Wednesday, 24 November 2010

A Novel Departure

What of the novel in the digital age?

Is the future Tim Burton’s twitternovel, where anyone can contribute a line in the creation of a story that has the potential to involve millions of writers around the world? Is it the mobile phone novel, which has become a craze in Japan? Penguin has had a go at interactive storytelling, but the excitement surrounding that project was more to do with interactive novelty, than radical content.

At present, we play with our technological tools in search of a new literary art, but find ourselves lost somewhere between form and content. We know there is no sense in carving a longbow in the age of the sub-machine gun, unless we want it for quaint decorative purpose.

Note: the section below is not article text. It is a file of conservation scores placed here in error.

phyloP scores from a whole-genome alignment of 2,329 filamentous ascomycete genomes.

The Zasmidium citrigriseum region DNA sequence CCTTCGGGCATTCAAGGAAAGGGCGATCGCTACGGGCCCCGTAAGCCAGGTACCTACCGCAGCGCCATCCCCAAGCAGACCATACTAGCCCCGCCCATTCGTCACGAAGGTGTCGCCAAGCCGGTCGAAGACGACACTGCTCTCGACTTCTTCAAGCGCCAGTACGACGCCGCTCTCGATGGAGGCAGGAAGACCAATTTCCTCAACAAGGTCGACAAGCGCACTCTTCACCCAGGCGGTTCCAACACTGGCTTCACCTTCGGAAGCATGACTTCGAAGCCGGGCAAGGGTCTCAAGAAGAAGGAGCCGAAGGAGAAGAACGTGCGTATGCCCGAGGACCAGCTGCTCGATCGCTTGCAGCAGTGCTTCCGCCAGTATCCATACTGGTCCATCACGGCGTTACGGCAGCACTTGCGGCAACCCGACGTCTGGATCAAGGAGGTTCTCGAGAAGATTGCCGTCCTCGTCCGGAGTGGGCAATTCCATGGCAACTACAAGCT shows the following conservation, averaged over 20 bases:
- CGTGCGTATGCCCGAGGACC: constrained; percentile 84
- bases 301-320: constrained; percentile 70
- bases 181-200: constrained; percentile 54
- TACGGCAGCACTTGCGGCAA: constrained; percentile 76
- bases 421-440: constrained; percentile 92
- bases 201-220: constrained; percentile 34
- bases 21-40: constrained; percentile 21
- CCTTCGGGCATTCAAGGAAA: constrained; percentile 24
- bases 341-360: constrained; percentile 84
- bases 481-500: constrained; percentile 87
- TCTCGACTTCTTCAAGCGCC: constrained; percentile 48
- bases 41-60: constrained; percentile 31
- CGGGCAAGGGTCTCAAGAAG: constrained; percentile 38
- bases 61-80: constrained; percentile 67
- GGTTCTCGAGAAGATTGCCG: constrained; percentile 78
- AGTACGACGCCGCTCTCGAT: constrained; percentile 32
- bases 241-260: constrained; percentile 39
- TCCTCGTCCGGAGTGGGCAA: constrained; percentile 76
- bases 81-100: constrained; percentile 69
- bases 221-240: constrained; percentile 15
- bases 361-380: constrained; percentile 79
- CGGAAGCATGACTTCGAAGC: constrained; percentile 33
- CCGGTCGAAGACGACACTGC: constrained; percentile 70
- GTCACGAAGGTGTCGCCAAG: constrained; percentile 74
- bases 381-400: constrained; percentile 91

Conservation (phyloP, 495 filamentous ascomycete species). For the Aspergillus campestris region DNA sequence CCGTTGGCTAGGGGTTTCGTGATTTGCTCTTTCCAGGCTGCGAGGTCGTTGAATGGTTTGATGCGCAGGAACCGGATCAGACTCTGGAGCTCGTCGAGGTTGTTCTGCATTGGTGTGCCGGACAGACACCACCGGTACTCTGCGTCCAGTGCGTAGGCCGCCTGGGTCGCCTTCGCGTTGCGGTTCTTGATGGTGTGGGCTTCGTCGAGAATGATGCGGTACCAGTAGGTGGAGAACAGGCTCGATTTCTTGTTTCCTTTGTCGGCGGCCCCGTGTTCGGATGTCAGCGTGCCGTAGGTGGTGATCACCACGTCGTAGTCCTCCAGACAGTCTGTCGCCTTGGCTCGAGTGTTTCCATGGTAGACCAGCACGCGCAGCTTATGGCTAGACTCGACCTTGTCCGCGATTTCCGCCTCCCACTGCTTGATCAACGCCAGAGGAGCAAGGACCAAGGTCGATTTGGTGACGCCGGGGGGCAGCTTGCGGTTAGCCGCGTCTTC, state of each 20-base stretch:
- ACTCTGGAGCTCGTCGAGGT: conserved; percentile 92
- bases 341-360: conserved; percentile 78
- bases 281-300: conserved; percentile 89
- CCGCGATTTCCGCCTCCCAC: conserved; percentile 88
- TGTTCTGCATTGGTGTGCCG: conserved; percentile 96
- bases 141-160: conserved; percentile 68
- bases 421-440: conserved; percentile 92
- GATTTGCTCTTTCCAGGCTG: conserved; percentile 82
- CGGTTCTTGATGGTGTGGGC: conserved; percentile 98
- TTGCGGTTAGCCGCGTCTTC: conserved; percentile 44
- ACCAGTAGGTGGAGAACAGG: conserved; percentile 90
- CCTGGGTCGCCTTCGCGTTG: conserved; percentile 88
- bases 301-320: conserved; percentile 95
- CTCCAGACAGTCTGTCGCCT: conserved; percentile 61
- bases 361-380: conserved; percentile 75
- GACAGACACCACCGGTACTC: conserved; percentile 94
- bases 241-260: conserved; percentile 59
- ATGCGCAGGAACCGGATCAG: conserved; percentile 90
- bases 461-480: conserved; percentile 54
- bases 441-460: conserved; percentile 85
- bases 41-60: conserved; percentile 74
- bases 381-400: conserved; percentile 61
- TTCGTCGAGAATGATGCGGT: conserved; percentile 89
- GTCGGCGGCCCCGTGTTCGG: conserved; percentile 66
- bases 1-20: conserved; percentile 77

Is it time for the novel, as a form, to acknowledge the virtues of brevity? War and Peace was produced in a time when the only distractions were sex and alcohol. Our attention is now so fragmented that even the idea of producing a novel of 300 pages in length seems a little absurd. So how to go on? Twitter proves that you can be a philosopher, a wit and a journalist in 140 characters or fewer. Can you also be a novelist?

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